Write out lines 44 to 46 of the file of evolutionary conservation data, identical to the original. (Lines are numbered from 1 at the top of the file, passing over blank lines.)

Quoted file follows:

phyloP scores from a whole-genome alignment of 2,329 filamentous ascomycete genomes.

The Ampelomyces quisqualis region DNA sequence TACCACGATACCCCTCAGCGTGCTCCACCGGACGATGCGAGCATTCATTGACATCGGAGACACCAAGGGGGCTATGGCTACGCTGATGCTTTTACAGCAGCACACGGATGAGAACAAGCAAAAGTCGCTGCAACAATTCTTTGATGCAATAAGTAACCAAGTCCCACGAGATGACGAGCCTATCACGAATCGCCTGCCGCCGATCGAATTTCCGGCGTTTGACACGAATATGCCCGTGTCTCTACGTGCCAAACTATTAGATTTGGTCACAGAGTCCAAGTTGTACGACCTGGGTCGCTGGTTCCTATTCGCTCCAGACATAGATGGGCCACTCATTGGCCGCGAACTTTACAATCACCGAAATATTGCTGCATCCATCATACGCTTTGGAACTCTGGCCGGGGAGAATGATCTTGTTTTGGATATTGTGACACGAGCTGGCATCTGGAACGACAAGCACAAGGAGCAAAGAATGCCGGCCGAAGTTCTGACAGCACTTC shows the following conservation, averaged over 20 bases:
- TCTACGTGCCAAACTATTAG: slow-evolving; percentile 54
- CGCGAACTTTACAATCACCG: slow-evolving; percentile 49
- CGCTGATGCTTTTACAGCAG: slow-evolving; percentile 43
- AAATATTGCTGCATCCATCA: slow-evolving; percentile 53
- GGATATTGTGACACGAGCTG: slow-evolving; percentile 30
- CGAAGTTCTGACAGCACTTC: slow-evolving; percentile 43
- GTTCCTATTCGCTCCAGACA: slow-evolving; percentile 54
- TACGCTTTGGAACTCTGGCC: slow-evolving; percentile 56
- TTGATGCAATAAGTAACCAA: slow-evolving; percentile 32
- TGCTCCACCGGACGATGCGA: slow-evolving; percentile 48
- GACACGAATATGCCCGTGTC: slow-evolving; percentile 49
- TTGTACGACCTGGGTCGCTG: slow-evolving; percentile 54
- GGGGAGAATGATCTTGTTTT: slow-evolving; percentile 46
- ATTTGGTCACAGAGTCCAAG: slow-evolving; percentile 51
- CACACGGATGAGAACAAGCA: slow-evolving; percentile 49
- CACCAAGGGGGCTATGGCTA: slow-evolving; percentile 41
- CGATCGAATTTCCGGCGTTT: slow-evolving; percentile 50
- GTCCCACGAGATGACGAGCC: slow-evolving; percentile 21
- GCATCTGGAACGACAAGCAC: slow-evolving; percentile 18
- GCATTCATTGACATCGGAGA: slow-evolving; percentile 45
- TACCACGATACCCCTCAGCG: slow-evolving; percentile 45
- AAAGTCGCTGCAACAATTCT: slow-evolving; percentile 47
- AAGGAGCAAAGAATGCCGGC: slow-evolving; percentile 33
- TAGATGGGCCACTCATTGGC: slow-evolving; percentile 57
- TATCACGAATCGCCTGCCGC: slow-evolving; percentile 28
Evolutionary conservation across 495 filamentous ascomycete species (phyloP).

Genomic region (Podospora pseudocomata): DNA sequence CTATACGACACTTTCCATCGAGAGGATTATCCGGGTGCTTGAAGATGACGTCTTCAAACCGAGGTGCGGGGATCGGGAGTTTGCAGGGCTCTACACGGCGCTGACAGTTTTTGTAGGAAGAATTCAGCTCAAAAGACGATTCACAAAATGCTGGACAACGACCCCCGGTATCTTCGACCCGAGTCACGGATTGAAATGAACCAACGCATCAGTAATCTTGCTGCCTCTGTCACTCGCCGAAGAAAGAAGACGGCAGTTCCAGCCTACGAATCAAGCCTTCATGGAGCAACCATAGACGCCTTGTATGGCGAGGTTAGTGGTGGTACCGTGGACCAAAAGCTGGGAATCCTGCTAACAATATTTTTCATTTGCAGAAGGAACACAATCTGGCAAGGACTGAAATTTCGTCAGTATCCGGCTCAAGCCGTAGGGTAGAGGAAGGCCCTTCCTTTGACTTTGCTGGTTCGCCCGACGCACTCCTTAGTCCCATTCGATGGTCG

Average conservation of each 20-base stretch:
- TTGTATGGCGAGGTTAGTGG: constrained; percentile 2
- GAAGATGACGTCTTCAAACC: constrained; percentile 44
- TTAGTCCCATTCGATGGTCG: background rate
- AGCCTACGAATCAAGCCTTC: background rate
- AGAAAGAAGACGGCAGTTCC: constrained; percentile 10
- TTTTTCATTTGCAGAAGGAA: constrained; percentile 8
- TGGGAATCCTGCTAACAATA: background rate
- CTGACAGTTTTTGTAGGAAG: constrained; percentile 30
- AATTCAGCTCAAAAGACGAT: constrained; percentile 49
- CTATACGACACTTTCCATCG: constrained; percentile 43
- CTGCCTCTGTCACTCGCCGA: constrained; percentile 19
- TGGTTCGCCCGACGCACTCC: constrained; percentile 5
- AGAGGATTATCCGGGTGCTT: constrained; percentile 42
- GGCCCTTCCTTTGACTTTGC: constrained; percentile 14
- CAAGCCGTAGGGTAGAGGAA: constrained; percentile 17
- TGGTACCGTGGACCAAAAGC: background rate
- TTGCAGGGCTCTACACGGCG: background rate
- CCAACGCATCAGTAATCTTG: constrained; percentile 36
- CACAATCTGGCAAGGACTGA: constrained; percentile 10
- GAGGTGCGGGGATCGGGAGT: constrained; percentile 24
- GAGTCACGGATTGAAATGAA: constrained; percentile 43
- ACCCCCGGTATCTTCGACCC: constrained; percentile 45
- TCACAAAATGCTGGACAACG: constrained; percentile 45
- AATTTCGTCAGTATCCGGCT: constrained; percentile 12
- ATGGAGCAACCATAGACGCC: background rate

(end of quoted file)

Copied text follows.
- GGCCCTTCCTTTGACTTTGC: constrained; percentile 14
- CAAGCCGTAGGGTAGAGGAA: constrained; percentile 17
- TGGTACCGTGGACCAAAAGC: background rate